Each of my clients have specific business needs and their budgets vary. Organisational culture and senior stakeholders who model and BELIEVE in social are ‘deal breakers’. (You don’t have these? No two ways about it, you’re going to have a battle on your hands). That’s why I’m always uncomfortable running standard generic ‘social learning one-off workshops’ that I get asked to do without doing the proper analysis before hand and asking some questions like those below.
(Besides, as people close to me can attest, I’m an introvert. My palms start to sweat and my heart beats rapidly every time I speak publicly. Facilitation is not my forte although this is what many people ask for. I much prefer to work one-on-one in a trusted business adviser and “partner-in-learning” capacity with my clients but I digress….)
So rather than giving my clients a ‘stock standard social learning workshop’, I ask the following questions because then I know what I’m dealing with and able to structure a program, an experience – that is less about the tools and more about changing our behaviour and perspective of the tools when it comes to workplace learning and connecting.
- What’s the business performance issue they are trying to solve?
- What’s the organisational culture around knowledge sharing?
- Do their key senior leaders model social behaviours?
- What social tools and technology do they have access to?
- Are they allowed to use personal and mobile devices in their work?
So what I’m saying is that how social learning is implemented can vary. What would suit a major corporate client with a geographical spread office-based workforce and super tight firewalls with strict social media policies will not suit my small business clients who would like me to review their content and guide them through how they can customise their 5 day facilitator-led workshop into a blended social learning program using open source tools like Google communities.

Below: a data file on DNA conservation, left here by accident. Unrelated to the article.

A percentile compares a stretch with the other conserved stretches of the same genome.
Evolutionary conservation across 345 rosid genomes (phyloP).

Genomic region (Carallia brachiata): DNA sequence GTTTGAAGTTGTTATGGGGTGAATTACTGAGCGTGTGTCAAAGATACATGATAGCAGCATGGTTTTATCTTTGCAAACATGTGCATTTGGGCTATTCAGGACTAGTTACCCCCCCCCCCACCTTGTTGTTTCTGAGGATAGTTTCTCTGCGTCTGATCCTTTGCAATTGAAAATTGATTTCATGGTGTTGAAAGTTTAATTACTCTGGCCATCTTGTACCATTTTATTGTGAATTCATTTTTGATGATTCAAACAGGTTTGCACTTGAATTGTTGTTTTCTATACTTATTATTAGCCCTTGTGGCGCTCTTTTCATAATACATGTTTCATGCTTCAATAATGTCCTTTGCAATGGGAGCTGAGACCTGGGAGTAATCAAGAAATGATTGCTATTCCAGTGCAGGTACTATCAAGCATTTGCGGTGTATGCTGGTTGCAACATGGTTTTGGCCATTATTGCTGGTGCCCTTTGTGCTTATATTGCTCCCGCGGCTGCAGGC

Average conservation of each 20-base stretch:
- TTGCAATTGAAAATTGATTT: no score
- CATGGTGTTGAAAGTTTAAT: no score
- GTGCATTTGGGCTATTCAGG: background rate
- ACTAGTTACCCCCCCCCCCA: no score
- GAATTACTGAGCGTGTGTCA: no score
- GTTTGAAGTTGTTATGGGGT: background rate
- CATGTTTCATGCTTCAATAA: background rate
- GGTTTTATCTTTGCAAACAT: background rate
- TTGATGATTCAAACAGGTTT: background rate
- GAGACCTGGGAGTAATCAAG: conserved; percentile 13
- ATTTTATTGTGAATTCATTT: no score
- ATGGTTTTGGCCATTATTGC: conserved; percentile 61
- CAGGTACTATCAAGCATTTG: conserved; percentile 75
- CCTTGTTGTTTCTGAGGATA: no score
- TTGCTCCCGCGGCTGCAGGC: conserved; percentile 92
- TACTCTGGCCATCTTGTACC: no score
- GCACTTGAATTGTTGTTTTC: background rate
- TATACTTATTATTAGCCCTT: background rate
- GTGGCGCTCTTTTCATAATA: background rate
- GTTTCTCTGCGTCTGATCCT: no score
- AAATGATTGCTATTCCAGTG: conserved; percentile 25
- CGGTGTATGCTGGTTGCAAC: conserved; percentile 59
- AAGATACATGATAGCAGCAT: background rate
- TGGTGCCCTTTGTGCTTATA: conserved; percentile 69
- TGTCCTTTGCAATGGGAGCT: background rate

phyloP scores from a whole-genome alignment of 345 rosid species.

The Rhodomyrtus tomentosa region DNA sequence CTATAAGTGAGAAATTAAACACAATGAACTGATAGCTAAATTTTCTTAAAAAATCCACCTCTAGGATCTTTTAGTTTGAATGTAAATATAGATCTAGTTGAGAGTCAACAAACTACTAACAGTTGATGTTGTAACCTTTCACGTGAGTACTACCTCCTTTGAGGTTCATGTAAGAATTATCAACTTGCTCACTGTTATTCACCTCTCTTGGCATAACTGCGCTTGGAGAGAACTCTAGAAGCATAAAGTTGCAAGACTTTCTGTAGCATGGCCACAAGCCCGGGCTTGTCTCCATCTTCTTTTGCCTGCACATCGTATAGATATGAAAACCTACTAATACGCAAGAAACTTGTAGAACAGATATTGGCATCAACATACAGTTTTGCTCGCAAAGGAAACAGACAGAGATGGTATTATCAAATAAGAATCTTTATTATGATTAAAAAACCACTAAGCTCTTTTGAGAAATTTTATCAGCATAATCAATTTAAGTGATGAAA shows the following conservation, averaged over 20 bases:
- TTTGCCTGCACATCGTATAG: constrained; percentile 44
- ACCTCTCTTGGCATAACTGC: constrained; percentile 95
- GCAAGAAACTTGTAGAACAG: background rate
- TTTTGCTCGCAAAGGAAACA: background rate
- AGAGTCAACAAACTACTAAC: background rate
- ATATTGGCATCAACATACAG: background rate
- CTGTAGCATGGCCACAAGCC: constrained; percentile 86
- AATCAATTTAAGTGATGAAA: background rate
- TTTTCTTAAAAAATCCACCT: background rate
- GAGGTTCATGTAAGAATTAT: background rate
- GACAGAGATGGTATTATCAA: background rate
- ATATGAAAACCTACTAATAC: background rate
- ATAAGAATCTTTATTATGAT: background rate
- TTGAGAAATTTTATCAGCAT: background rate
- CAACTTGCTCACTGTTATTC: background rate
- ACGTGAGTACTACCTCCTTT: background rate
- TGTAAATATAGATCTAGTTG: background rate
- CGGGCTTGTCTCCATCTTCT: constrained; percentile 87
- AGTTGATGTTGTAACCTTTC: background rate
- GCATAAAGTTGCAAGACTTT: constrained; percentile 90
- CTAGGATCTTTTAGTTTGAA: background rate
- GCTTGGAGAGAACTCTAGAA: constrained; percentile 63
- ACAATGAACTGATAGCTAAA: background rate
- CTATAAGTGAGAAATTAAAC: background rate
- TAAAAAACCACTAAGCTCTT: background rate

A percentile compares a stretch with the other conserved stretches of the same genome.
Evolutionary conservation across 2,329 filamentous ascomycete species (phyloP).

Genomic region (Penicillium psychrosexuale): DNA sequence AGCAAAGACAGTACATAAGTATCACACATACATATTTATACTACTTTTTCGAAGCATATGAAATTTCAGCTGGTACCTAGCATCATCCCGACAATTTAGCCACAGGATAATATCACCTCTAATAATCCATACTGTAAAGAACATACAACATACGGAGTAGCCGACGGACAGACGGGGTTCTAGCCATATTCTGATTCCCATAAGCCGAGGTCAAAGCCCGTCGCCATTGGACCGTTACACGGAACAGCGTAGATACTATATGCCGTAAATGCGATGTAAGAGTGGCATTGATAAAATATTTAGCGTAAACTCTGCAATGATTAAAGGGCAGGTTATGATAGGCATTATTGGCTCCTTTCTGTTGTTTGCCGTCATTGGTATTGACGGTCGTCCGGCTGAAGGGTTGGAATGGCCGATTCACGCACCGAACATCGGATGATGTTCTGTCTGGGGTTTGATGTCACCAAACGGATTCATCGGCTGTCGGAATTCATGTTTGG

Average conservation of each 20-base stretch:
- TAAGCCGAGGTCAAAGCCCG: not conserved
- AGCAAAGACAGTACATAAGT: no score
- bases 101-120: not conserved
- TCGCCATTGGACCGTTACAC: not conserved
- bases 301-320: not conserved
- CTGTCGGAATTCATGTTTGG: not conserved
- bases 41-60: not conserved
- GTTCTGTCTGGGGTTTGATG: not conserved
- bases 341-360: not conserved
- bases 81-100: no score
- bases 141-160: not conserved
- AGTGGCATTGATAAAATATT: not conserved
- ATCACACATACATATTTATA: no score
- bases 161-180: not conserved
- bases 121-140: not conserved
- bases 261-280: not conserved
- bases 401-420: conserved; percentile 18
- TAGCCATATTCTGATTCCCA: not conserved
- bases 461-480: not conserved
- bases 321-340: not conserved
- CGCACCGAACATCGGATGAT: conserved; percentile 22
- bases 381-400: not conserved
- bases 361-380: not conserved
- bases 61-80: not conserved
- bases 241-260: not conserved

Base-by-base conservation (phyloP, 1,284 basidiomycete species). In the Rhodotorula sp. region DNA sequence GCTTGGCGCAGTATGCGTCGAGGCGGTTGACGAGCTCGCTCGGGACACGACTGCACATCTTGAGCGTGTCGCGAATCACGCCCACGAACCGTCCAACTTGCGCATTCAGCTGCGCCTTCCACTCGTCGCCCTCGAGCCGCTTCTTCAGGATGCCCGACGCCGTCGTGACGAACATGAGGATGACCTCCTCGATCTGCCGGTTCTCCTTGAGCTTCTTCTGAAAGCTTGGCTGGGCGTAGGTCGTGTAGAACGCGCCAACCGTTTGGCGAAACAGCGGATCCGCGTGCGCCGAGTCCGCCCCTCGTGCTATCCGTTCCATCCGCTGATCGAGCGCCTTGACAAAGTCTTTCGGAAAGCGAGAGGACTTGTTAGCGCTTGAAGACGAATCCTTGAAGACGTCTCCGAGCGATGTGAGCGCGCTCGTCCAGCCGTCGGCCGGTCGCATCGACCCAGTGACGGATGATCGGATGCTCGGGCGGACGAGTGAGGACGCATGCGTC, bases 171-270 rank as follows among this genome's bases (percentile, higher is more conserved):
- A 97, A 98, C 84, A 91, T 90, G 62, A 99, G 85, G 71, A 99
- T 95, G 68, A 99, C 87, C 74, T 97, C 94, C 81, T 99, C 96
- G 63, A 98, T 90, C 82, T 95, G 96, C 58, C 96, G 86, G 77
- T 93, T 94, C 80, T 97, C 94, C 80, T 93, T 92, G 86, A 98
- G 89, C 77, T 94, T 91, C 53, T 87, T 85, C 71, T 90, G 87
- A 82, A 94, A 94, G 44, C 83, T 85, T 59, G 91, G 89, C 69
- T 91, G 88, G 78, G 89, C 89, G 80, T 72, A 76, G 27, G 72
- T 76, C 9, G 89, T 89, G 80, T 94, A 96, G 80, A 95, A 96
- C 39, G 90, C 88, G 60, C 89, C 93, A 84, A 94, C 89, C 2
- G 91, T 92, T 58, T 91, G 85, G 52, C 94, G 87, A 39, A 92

As new ideas come to the fore, as models and modes are developed and adopted, making sense of them, putting these together in a practical, pragmatic, usable and relevant (to the individual) way becomes tougher.
This explains why I’m finding it tough to explain to people that social is not a ‘one size fits all’ solution – and oh, guess what, you need to BE the change too.
I’m not going to lie. Explaining social learning has been difficult because it means that you’re also questioning the role of learning and development teams. You’re questioning their processes, you’re questioning how they do business. You’re questioning how much of a role model they can be in this new world of work when they approach social in the way they’ve approached business requests. Admittedly, it does feels awkward. What I can at least hope for is that for individuals in learning and development teams are open and curious to exploring, learning and trying things out but more importantly, they have managers and leaders in their organisation who are also willing to do the same.
Partners in learning.
Starting on 1st of June, I will launch an ‘Activate My Learning’ campaign. Every month, four tips, tools and ideas for learning will be emailed to you to learn, try and experiment. Feel free to join the list! #activatemylearning